The failure of the Durban Conference on Climate Change, (December, 2011) to agree to anything more substantial than that all nations would work together to develop binding targets for reduced greenhouse gas emissions by 2015 is a metonym for the life-crisis besetting globalised capitalism. Because global capitalism subordinates what John McMurtry calls “life-value” to the expansion and accumulation of money-value, it progressively undermines the conditions of planetary life-support, human life-requirement satisfaction, and meaningful human life-capacity development and enjoyment. Resources, relationships, practices, norms, institutions, and forms of life-activity have life-value when they: a) satisfy objective requirements of human life-maintenance, reproduction, and development, b) thereby enabling the expression and enjoyment of the human life-capacities of sentience, imaginative and cognitive thought, and creative activity in ways which are, c) life-coherent. McMurtry’s principle of life-coherence asserts that in order to be good, expressions of life-capacity must not only follow from the free choices of the agents who enjoy them, but must also, “consistently enable ecological and human life-together.” In other words, good forms of individual life-capacity expression must contribute to, rather than undermine, the natural field of life-support and the social field of life-development within which individual life-activity is grounded. The vaunted “liberties” of liberal-capitalist society are blind to the natural and social grounds upon which all good lives ultimately depend. Hence, capitalism is a system that necessarily generates crisis in all important dimensions of being alive. In the present essay I will explore the four most fundamental dimensions of capitalist life-crisis and the adequacy of egalitarian liberal, human rights-based cosmopolitan, and twenty-first century socialist responses to them.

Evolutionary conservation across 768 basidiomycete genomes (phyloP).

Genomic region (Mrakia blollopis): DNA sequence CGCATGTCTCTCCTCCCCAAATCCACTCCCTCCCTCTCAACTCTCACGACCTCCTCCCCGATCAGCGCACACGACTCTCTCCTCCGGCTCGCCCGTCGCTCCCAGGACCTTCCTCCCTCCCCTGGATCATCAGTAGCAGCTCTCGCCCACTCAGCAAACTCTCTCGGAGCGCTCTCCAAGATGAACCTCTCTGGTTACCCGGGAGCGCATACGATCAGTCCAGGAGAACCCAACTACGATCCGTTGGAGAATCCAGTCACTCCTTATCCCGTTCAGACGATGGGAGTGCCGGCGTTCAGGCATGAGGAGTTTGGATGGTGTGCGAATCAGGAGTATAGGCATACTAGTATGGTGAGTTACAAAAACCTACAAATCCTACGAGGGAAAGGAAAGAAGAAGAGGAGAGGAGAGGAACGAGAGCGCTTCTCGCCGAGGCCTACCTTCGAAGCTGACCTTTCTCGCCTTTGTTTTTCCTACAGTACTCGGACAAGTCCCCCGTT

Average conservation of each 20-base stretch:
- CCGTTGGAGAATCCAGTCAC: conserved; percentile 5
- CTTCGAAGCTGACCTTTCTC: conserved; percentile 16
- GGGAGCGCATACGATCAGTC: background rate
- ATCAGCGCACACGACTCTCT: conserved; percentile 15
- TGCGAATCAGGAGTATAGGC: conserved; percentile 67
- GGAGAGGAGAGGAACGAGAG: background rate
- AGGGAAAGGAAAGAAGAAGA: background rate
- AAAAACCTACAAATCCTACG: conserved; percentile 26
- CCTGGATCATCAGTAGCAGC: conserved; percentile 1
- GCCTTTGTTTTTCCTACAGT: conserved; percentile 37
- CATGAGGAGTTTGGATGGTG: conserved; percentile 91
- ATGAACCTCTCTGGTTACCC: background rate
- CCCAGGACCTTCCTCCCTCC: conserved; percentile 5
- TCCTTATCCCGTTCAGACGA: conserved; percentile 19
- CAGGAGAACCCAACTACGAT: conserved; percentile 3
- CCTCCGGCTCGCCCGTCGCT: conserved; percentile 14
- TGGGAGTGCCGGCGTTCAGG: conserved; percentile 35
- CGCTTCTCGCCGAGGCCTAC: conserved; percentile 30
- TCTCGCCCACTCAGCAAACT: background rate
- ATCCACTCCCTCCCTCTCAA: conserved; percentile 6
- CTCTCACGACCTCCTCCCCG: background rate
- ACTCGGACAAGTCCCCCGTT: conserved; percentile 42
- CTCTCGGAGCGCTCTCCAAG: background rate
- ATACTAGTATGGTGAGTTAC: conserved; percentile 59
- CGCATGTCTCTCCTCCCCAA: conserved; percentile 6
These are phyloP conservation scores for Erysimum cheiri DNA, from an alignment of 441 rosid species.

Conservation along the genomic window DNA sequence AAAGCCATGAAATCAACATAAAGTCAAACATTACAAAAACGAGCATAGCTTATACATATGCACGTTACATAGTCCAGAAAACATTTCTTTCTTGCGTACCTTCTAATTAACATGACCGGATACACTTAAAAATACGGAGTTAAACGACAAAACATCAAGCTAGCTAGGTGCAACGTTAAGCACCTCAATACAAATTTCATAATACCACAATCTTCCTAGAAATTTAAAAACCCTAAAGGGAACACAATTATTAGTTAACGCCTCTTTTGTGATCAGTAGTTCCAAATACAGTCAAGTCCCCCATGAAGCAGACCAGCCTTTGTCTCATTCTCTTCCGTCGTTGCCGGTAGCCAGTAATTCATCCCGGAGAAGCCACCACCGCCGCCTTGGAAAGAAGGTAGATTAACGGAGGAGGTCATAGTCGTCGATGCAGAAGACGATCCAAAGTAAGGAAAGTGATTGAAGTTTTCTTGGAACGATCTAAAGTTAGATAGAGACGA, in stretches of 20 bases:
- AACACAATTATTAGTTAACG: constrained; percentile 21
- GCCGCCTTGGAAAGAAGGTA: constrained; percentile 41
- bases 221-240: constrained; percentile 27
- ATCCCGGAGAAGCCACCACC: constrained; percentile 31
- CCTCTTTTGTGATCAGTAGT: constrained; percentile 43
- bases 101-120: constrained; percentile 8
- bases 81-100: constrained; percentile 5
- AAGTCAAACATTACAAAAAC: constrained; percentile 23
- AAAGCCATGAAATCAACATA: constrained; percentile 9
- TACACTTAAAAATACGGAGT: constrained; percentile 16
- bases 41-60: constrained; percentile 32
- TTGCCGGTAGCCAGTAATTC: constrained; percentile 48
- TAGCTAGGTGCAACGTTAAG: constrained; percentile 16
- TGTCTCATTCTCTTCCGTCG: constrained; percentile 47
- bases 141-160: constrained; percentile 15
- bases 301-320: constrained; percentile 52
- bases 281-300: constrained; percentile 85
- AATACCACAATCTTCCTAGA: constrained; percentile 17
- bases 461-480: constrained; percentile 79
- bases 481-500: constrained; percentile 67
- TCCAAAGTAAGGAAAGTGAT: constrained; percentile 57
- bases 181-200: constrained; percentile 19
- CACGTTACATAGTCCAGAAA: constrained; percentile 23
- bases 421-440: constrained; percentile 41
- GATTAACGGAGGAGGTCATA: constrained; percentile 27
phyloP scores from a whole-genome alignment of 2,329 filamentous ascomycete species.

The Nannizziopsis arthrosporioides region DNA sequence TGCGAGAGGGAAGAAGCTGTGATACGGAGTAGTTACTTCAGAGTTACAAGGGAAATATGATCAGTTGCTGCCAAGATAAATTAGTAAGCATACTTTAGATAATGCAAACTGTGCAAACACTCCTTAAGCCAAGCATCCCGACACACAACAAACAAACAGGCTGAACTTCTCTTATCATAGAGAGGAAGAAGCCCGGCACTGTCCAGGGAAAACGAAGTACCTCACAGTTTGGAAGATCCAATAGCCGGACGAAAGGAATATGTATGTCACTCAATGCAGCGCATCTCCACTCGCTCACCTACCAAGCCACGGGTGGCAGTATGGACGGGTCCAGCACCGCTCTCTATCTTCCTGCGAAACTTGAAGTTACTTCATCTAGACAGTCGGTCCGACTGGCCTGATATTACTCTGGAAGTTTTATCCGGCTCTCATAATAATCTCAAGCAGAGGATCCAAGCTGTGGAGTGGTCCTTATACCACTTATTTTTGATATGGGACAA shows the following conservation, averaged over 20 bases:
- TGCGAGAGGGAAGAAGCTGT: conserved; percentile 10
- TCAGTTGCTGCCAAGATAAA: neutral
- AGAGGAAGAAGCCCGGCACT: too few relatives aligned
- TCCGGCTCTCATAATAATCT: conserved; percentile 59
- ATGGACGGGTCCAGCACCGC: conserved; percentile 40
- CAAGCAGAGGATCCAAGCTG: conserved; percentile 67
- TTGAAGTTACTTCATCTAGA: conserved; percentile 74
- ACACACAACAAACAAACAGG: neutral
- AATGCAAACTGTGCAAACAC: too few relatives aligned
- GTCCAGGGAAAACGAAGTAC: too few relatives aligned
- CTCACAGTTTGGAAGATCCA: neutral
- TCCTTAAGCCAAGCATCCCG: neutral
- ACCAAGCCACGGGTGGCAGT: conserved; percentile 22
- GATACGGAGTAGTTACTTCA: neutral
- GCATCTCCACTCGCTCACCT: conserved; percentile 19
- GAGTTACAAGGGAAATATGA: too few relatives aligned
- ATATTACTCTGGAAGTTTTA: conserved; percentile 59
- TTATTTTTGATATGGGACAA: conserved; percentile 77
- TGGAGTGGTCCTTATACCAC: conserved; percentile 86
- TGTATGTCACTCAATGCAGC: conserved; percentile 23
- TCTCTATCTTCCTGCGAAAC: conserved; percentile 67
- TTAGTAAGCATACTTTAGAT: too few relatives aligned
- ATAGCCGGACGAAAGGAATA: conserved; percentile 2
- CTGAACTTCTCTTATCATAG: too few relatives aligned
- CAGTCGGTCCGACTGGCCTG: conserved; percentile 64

The Framework for Strategic Sustainable Development http://www.thenaturalstep.org/sustainability/the-framework-for-strategic-sustainable-development/ Human society is a wholly-owned subsidiary of the Earth environment. If our “parent company” destabilizes, our society and our economies go down with it. This is another way of expressing the funnel metaphor. Science has proven we are currently destabilizing our Earth environment, and this in turn is producing escalating… Read More
Figure 1 Schematic representation of the multiple factors influencing the trajectory of mental capital across the life course. Adapted from 19 and 20. AGING, MENTAL CAPITAL, AND WELL-BEING As populations age, it is increasingly important to understand the effects of global aging on the mental capital and well-being of older people. This has been the… Read More
http://johnpilger.com/videos/the-war-on-democracy ‘The War On Democracy’ (2007) was John Pilger’s first for cinema. It explores the current and past relationship of Washington with Latin American countries such as Venezuela, Bolivia and Chile. Using archive footage sourced by Michael Moore’s archivist Carl Deal, the film shows how serial US intervention, overt and covert, has toppled a series… Read More
In order to transition from our present death economy and birth a new life economy, we need to bring new life-tools to our toolkit of investigations and experimentation. Given the recent realisation that our present economic science, in its present incarnation can be described as a form of “alchemy,” we have now to ask what… Read More
“Natural capital’ is an understandable attempt to put a value on our living planet and all the services it provides for us, writes John McMurtry. But it fails by measuring nature in dollars and cents. We need to develop a new concept of ‘life capital’ that must be preserved from exploitation and degradation no matter… Read More